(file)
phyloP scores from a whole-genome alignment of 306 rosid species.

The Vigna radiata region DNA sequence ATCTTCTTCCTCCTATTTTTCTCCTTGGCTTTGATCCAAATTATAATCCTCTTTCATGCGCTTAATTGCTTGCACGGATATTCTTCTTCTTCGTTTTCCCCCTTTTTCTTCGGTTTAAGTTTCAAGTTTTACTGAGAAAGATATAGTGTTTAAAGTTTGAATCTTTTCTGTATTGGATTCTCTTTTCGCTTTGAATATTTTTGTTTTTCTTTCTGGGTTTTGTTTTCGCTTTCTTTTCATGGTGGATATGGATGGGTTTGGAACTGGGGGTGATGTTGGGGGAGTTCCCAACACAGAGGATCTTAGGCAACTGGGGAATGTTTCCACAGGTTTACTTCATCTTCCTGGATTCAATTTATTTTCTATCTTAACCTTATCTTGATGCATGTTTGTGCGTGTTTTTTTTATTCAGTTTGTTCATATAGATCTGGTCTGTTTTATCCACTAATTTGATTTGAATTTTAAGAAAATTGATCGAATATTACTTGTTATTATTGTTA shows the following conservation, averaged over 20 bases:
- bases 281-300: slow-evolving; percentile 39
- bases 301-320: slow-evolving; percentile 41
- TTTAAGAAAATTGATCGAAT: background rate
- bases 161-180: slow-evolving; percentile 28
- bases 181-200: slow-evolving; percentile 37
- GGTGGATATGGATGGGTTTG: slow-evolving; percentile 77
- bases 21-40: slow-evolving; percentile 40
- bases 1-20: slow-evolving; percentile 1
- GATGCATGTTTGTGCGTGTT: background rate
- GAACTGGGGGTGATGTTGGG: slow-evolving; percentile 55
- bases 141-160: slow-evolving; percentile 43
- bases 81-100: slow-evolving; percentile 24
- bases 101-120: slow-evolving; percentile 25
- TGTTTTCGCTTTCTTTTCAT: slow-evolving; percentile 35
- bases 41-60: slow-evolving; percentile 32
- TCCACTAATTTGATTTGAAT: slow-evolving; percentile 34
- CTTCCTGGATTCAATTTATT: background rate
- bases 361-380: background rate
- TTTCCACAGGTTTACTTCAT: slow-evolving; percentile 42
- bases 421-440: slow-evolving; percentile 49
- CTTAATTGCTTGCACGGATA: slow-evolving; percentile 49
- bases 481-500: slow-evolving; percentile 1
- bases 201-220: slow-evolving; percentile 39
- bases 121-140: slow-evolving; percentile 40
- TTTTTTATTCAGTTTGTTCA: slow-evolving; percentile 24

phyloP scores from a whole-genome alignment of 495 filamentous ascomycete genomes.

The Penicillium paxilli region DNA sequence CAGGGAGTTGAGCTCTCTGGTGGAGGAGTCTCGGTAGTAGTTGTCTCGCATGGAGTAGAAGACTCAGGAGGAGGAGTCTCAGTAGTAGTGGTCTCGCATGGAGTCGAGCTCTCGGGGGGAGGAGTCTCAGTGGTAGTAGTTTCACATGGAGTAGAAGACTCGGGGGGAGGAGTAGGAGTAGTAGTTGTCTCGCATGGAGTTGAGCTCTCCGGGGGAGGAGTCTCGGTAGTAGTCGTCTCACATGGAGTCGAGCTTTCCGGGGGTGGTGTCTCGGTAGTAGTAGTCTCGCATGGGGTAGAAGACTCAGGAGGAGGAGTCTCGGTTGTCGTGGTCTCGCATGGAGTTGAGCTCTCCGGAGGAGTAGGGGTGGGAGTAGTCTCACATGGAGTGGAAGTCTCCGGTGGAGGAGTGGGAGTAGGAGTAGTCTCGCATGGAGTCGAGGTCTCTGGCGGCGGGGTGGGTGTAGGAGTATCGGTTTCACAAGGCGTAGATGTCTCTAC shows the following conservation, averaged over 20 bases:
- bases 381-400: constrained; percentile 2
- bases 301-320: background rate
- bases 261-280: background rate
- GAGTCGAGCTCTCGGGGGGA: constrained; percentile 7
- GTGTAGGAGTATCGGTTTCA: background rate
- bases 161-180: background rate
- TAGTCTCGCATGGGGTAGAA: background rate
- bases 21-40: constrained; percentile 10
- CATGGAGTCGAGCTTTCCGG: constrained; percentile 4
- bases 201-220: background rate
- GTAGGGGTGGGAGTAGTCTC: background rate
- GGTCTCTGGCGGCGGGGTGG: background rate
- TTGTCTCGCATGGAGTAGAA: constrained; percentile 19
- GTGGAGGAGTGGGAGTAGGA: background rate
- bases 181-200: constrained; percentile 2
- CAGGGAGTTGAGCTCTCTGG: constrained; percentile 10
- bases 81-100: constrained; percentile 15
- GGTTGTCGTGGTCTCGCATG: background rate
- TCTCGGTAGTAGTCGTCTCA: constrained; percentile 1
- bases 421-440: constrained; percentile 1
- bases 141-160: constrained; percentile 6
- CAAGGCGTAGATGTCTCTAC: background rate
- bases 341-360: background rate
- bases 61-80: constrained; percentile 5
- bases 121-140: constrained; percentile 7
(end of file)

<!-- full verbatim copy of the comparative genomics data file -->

phyloP scores from a whole-genome alignment of 306 rosid species.

The Vigna radiata region DNA sequence ATCTTCTTCCTCCTATTTTTCTCCTTGGCTTTGATCCAAATTATAATCCTCTTTCATGCGCTTAATTGCTTGCACGGATATTCTTCTTCTTCGTTTTCCCCCTTTTTCTTCGGTTTAAGTTTCAAGTTTTACTGAGAAAGATATAGTGTTTAAAGTTTGAATCTTTTCTGTATTGGATTCTCTTTTCGCTTTGAATATTTTTGTTTTTCTTTCTGGGTTTTGTTTTCGCTTTCTTTTCATGGTGGATATGGATGGGTTTGGAACTGGGGGTGATGTTGGGGGAGTTCCCAACACAGAGGATCTTAGGCAACTGGGGAATGTTTCCACAGGTTTACTTCATCTTCCTGGATTCAATTTATTTTCTATCTTAACCTTATCTTGATGCATGTTTGTGCGTGTTTTTTTTATTCAGTTTGTTCATATAGATCTGGTCTGTTTTATCCACTAATTTGATTTGAATTTTAAGAAAATTGATCGAATATTACTTGTTATTATTGTTA shows the following conservation, averaged over 20 bases:
- bases 281-300: slow-evolving; percentile 39
- bases 301-320: slow-evolving; percentile 41
- TTTAAGAAAATTGATCGAAT: background rate
- bases 161-180: slow-evolving; percentile 28
- bases 181-200: slow-evolving; percentile 37
- GGTGGATATGGATGGGTTTG: slow-evolving; percentile 77
- bases 21-40: slow-evolving; percentile 40
- bases 1-20: slow-evolving; percentile 1
- GATGCATGTTTGTGCGTGTT: background rate
- GAACTGGGGGTGATGTTGGG: slow-evolving; percentile 55
- bases 141-160: slow-evolving; percentile 43
- bases 81-100: slow-evolving; percentile 24
- bases 101-120: slow-evolving; percentile 25
- TGTTTTCGCTTTCTTTTCAT: slow-evolving; percentile 35
- bases 41-60: slow-evolving; percentile 32
- TCCACTAATTTGATTTGAAT: slow-evolving; percentile 34
- CTTCCTGGATTCAATTTATT: background rate
- bases 361-380: background rate
- TTTCCACAGGTTTACTTCAT: slow-evolving; percentile 42
- bases 421-440: slow-evolving; percentile 49
- CTTAATTGCTTGCACGGATA: slow-evolving; percentile 49
- bases 481-500: slow-evolving; percentile 1
- bases 201-220: slow-evolving; percentile 39
- bases 121-140: slow-evolving; percentile 40
- TTTTTTATTCAGTTTGTTCA: slow-evolving; percentile 24

phyloP scores from a whole-genome alignment of 495 filamentous ascomycete genomes.

The Penicillium paxilli region DNA sequence CAGGGAGTTGAGCTCTCTGGTGGAGGAGTCTCGGTAGTAGTTGTCTCGCATGGAGTAGAAGACTCAGGAGGAGGAGTCTCAGTAGTAGTGGTCTCGCATGGAGTCGAGCTCTCGGGGGGAGGAGTCTCAGTGGTAGTAGTTTCACATGGAGTAGAAGACTCGGGGGGAGGAGTAGGAGTAGTAGTTGTCTCGCATGGAGTTGAGCTCTCCGGGGGAGGAGTCTCGGTAGTAGTCGTCTCACATGGAGTCGAGCTTTCCGGGGGTGGTGTCTCGGTAGTAGTAGTCTCGCATGGGGTAGAAGACTCAGGAGGAGGAGTCTCGGTTGTCGTGGTCTCGCATGGAGTTGAGCTCTCCGGAGGAGTAGGGGTGGGAGTAGTCTCACATGGAGTGGAAGTCTCCGGTGGAGGAGTGGGAGTAGGAGTAGTCTCGCATGGAGTCGAGGTCTCTGGCGGCGGGGTGGGTGTAGGAGTATCGGTTTCACAAGGCGTAGATGTCTCTAC shows the following conservation, averaged over 20 bases:
- bases 381-400: constrained; percentile 2
- bases 301-320: background rate
- bases 261-280: background rate
- GAGTCGAGCTCTCGGGGGGA: constrained; percentile 7
- GTGTAGGAGTATCGGTTTCA: background rate
- bases 161-180: background rate
- TAGTCTCGCATGGGGTAGAA: background rate
- bases 21-40: constrained; percentile 10
- CATGGAGTCGAGCTTTCCGG: constrained; percentile 4
- bases 201-220: background rate
- GTAGGGGTGGGAGTAGTCTC: background rate
- GGTCTCTGGCGGCGGGGTGG: background rate
- TTGTCTCGCATGGAGTAGAA: constrained; percentile 19
- GTGGAGGAGTGGGAGTAGGA: background rate
- bases 181-200: constrained; percentile 2
- CAGGGAGTTGAGCTCTCTGG: constrained; percentile 10
- bases 81-100: constrained; percentile 15
- GGTTGTCGTGGTCTCGCATG: background rate
- TCTCGGTAGTAGTCGTCTCA: constrained; percentile 1
- bases 421-440: constrained; percentile 1
- bases 141-160: constrained; percentile 6
- CAAGGCGTAGATGTCTCTAC: background rate
- bases 341-360: background rate
- bases 61-80: constrained; percentile 5
- bases 121-140: constrained; percentile 7